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Financial Derivatives

Dr K Ramesha
Professor
Financial Derivatives
• “ in our view, derivatives are financial
weapons of mass destruction, carrying
dangers that while now latent, are
potentially lethal” – Mr Warren Buffett
• “derivatives made it possible for banks
and financial institutions avert the adverse
effects of the collapse of Enron,
Worldcom, Adelphi etc” – Alan Greenspan
Financial Derivatives
• Derivatives can be defined as “contracts which
do not have any intrinsic value, but derive their
value from an underlying product or asset,
whether tangible or intangible”
• These contracts broadly fall into five categories
– Forwards
– Futures
– Options
– Swaps and
– Credit derivatives
Forward Contracts
• These contracts are known to bankers for a long time and are
extensively used in dealings in foreign exchange. Essentially,
these are meant to hedge one’s exposure in a currency, viz.,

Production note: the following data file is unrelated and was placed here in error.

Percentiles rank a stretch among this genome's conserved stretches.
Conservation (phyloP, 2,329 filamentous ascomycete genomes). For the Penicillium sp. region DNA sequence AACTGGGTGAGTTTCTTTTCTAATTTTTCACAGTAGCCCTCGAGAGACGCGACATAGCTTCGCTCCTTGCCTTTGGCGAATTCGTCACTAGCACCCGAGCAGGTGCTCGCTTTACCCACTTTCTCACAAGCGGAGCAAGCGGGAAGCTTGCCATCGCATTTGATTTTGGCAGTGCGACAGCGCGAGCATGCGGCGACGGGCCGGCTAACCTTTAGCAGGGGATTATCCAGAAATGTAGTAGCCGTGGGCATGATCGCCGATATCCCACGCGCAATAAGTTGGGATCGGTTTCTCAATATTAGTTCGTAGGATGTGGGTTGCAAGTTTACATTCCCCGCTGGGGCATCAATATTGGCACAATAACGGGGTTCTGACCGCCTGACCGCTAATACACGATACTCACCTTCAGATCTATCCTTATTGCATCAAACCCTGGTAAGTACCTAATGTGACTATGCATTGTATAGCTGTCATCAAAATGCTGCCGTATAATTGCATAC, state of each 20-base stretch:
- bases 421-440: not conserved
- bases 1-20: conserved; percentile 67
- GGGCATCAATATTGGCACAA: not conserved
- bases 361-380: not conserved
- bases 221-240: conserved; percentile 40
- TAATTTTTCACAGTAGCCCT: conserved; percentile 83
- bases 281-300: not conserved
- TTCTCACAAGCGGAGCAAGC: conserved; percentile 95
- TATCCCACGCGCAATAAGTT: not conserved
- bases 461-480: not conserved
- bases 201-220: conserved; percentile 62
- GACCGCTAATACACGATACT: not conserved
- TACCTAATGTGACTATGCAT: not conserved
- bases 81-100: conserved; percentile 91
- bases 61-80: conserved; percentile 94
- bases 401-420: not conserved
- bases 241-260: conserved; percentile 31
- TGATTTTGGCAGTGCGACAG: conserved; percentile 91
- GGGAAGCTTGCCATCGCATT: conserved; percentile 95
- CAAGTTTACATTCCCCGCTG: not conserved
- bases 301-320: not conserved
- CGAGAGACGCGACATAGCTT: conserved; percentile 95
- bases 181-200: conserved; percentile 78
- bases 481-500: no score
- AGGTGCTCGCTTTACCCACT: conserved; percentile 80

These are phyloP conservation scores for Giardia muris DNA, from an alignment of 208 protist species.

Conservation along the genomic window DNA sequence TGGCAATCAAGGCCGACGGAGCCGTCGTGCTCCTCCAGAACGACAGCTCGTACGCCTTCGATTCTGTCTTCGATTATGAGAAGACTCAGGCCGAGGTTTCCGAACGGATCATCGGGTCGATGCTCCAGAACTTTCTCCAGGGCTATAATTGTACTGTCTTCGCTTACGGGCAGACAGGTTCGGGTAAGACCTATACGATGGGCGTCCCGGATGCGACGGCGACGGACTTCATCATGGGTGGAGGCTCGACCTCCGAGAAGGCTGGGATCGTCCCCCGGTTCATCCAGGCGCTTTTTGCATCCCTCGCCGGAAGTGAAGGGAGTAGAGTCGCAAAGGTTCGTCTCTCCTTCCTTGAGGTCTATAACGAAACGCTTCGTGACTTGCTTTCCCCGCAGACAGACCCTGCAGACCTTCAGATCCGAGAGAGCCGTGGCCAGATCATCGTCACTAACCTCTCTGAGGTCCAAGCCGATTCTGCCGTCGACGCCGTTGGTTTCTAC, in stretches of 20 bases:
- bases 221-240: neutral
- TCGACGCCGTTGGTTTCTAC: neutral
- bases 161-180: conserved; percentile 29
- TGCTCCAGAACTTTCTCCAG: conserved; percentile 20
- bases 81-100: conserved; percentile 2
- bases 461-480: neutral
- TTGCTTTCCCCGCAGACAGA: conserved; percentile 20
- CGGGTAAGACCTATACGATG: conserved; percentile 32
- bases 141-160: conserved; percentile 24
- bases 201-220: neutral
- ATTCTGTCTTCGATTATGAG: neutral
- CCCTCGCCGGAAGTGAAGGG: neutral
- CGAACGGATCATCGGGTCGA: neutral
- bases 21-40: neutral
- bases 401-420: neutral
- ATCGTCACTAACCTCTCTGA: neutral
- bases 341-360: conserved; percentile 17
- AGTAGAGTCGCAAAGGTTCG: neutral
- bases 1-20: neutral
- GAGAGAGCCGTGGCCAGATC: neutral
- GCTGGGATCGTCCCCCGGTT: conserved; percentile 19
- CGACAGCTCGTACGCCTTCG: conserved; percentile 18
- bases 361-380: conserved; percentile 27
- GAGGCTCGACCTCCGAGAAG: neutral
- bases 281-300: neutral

to protect oneself from an adverse movement in the price of a
currencey
– An example of importer or exporter
• All forward contracts are “over the counter” products meaning
contracting parties do the deal themselves without disclosing
information to outsiders
• There is no supervisory mechanism in any country other than
normal contract laws to ensure both the parties fulfill their
respective obligations
• Currently, it is estimated that over 95 percent of forward
contracts in currencies are entered into by speculators who
have no underlying trade (export/import) transactions
Futures
• A variant of Forward Contract is “Futures”
– All forward contracts are put through a recognized
exchange which acts as an intermediary between the
dealer and client (buyer and seller)